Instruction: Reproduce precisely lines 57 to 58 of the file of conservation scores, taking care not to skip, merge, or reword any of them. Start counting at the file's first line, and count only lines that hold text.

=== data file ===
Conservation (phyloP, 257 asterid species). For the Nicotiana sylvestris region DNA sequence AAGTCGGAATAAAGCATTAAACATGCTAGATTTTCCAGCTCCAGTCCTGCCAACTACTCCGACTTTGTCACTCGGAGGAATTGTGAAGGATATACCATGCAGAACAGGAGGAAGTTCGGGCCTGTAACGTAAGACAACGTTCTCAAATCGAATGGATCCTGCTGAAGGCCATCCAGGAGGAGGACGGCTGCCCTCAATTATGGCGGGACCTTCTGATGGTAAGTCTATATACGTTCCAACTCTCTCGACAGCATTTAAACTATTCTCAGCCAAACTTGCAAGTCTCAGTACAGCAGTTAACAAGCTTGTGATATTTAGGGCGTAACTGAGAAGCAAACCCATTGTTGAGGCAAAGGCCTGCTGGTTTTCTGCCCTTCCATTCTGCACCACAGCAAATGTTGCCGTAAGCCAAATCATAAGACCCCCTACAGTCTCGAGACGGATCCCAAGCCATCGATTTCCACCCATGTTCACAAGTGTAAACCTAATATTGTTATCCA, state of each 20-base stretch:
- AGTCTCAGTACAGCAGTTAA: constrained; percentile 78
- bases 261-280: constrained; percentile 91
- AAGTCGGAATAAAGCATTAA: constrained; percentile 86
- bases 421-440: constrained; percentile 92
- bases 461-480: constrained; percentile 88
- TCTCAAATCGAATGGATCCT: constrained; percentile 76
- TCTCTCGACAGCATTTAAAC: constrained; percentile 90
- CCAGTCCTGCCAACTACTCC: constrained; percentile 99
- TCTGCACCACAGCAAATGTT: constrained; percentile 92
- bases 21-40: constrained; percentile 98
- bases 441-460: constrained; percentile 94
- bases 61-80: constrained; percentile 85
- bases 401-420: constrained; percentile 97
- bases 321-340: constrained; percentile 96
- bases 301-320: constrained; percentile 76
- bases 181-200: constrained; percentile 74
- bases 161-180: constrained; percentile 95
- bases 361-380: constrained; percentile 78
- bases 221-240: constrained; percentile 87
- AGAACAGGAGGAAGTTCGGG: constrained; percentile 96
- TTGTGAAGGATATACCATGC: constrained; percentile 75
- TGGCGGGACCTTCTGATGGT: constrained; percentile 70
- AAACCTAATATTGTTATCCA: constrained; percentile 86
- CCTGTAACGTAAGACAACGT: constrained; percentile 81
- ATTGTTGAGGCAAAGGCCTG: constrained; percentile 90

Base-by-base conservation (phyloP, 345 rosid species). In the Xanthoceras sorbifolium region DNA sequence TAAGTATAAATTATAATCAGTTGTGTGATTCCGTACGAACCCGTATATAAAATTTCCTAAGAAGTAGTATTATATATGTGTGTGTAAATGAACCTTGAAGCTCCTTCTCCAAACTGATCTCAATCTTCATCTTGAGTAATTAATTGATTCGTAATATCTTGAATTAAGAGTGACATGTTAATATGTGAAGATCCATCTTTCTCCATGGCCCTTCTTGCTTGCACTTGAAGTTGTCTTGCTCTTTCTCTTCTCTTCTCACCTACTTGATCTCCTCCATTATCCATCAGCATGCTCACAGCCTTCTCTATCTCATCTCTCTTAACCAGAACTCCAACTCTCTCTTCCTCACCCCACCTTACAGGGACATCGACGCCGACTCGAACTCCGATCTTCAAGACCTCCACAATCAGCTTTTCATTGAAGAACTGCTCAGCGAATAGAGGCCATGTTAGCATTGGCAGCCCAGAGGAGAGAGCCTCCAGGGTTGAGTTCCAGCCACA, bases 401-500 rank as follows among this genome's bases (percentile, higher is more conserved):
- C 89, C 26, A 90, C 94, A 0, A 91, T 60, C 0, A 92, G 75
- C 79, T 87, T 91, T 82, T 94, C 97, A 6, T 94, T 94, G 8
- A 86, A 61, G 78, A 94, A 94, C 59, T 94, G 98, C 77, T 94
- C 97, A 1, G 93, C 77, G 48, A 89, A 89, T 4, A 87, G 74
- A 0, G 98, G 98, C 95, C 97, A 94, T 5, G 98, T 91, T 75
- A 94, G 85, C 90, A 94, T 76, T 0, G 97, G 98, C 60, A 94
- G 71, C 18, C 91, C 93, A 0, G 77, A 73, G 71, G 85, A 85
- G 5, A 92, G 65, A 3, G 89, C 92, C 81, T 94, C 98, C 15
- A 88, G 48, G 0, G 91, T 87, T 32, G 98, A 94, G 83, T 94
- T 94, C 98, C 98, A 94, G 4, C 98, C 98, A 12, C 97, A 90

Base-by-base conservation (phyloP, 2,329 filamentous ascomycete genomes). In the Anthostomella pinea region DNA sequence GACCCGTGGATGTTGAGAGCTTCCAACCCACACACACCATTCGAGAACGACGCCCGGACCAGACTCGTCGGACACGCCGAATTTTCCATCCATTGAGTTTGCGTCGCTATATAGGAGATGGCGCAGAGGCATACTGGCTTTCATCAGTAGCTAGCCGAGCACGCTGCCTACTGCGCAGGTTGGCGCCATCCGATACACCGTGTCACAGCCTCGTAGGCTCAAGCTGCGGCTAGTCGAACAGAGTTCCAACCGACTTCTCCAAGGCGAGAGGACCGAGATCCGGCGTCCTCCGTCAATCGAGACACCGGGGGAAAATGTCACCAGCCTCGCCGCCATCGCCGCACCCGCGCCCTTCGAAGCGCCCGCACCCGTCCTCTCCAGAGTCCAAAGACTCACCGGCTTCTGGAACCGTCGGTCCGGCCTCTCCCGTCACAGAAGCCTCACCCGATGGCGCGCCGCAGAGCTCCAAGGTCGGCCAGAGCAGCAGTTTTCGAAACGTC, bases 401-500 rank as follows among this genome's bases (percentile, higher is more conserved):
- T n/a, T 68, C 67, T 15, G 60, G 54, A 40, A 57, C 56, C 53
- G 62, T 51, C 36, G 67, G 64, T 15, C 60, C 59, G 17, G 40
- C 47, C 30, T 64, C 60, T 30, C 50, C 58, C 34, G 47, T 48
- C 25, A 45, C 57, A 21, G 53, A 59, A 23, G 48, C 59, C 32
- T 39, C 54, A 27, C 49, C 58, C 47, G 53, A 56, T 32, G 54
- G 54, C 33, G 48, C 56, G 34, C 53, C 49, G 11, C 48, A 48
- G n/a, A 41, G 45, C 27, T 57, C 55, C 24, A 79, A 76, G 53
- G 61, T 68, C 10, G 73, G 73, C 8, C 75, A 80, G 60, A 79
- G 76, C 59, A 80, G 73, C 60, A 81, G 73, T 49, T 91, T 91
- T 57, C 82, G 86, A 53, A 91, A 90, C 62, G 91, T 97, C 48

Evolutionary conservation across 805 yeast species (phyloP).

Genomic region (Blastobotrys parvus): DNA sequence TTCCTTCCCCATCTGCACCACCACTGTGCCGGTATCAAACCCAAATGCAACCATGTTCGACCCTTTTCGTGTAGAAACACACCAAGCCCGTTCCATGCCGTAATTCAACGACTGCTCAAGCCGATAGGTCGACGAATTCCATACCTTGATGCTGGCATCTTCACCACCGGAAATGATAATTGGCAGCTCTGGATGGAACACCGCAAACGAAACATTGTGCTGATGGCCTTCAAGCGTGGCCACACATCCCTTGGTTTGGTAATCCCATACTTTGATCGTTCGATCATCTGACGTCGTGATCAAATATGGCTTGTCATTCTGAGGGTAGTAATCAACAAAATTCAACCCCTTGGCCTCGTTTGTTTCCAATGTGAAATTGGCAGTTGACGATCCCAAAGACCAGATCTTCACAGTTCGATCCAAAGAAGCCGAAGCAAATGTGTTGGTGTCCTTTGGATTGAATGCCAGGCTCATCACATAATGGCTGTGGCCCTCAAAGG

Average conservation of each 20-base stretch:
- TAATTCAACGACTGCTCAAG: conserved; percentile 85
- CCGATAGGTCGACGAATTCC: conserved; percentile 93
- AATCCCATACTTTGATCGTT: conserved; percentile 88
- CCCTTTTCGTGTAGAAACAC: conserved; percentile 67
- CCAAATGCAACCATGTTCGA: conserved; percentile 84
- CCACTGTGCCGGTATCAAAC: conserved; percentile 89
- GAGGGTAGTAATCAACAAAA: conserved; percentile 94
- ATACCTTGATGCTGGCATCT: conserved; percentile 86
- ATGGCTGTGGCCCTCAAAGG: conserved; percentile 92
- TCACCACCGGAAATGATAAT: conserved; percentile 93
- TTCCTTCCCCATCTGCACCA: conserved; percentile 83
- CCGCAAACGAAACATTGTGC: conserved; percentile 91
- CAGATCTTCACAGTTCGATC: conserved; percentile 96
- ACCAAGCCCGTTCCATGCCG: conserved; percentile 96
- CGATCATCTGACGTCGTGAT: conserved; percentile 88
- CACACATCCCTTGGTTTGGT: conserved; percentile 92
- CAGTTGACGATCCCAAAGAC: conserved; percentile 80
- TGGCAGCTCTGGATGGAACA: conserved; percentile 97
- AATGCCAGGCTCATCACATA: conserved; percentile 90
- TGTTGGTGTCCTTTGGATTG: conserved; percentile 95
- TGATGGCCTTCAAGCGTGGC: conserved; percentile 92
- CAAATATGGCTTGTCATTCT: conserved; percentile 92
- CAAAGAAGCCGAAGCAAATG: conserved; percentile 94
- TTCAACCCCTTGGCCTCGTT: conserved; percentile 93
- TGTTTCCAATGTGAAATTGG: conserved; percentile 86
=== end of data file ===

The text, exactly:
- CCACTGTGCCGGTATCAAAC: conserved; percentile 89
- GAGGGTAGTAATCAACAAAA: conserved; percentile 94